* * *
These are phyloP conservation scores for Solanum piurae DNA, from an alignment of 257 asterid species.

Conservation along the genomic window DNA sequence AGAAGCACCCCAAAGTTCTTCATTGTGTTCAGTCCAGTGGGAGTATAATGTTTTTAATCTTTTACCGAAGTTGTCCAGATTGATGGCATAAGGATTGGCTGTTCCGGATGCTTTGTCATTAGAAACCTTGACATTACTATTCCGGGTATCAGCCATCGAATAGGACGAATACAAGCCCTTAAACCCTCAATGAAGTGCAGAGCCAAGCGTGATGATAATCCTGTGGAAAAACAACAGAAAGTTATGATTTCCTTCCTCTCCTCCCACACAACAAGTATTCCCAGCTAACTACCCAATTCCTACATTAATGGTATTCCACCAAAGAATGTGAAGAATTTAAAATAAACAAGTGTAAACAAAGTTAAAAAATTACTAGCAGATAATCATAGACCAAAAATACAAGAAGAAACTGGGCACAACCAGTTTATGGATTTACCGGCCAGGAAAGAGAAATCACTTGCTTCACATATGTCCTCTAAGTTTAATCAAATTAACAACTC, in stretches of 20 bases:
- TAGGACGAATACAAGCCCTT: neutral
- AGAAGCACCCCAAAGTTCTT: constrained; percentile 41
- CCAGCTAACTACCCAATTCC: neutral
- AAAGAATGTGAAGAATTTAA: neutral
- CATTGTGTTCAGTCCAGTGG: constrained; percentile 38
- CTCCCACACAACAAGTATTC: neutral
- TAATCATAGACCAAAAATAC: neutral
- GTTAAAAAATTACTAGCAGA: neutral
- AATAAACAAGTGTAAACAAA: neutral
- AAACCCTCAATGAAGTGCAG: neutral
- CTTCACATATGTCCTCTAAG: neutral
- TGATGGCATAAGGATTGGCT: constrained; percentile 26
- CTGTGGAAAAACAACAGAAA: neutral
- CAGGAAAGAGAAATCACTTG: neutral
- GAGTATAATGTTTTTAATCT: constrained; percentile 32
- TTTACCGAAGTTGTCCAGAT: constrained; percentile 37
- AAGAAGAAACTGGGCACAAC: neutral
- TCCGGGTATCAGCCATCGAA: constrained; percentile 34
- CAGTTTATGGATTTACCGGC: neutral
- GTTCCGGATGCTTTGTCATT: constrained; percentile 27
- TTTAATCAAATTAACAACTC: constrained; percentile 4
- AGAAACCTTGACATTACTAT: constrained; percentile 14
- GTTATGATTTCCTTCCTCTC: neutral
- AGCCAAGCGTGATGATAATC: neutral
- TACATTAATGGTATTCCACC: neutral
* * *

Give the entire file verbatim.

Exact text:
These are phyloP conservation scores for Solanum piurae DNA, from an alignment of 257 asterid species.

Conservation along the genomic window DNA sequence AGAAGCACCCCAAAGTTCTTCATTGTGTTCAGTCCAGTGGGAGTATAATGTTTTTAATCTTTTACCGAAGTTGTCCAGATTGATGGCATAAGGATTGGCTGTTCCGGATGCTTTGTCATTAGAAACCTTGACATTACTATTCCGGGTATCAGCCATCGAATAGGACGAATACAAGCCCTTAAACCCTCAATGAAGTGCAGAGCCAAGCGTGATGATAATCCTGTGGAAAAACAACAGAAAGTTATGATTTCCTTCCTCTCCTCCCACACAACAAGTATTCCCAGCTAACTACCCAATTCCTACATTAATGGTATTCCACCAAAGAATGTGAAGAATTTAAAATAAACAAGTGTAAACAAAGTTAAAAAATTACTAGCAGATAATCATAGACCAAAAATACAAGAAGAAACTGGGCACAACCAGTTTATGGATTTACCGGCCAGGAAAGAGAAATCACTTGCTTCACATATGTCCTCTAAGTTTAATCAAATTAACAACTC, in stretches of 20 bases:
- TAGGACGAATACAAGCCCTT: neutral
- AGAAGCACCCCAAAGTTCTT: constrained; percentile 41
- CCAGCTAACTACCCAATTCC: neutral
- AAAGAATGTGAAGAATTTAA: neutral
- CATTGTGTTCAGTCCAGTGG: constrained; percentile 38
- CTCCCACACAACAAGTATTC: neutral
- TAATCATAGACCAAAAATAC: neutral
- GTTAAAAAATTACTAGCAGA: neutral
- AATAAACAAGTGTAAACAAA: neutral
- AAACCCTCAATGAAGTGCAG: neutral
- CTTCACATATGTCCTCTAAG: neutral
- TGATGGCATAAGGATTGGCT: constrained; percentile 26
- CTGTGGAAAAACAACAGAAA: neutral
- CAGGAAAGAGAAATCACTTG: neutral
- GAGTATAATGTTTTTAATCT: constrained; percentile 32
- TTTACCGAAGTTGTCCAGAT: constrained; percentile 37
- AAGAAGAAACTGGGCACAAC: neutral
- TCCGGGTATCAGCCATCGAA: constrained; percentile 34
- CAGTTTATGGATTTACCGGC: neutral
- GTTCCGGATGCTTTGTCATT: constrained; percentile 27
- TTTAATCAAATTAACAACTC: constrained; percentile 4
- AGAAACCTTGACATTACTAT: constrained; percentile 14
- GTTATGATTTCCTTCCTCTC: neutral
- AGCCAAGCGTGATGATAATC: neutral
- TACATTAATGGTATTCCACC: neutral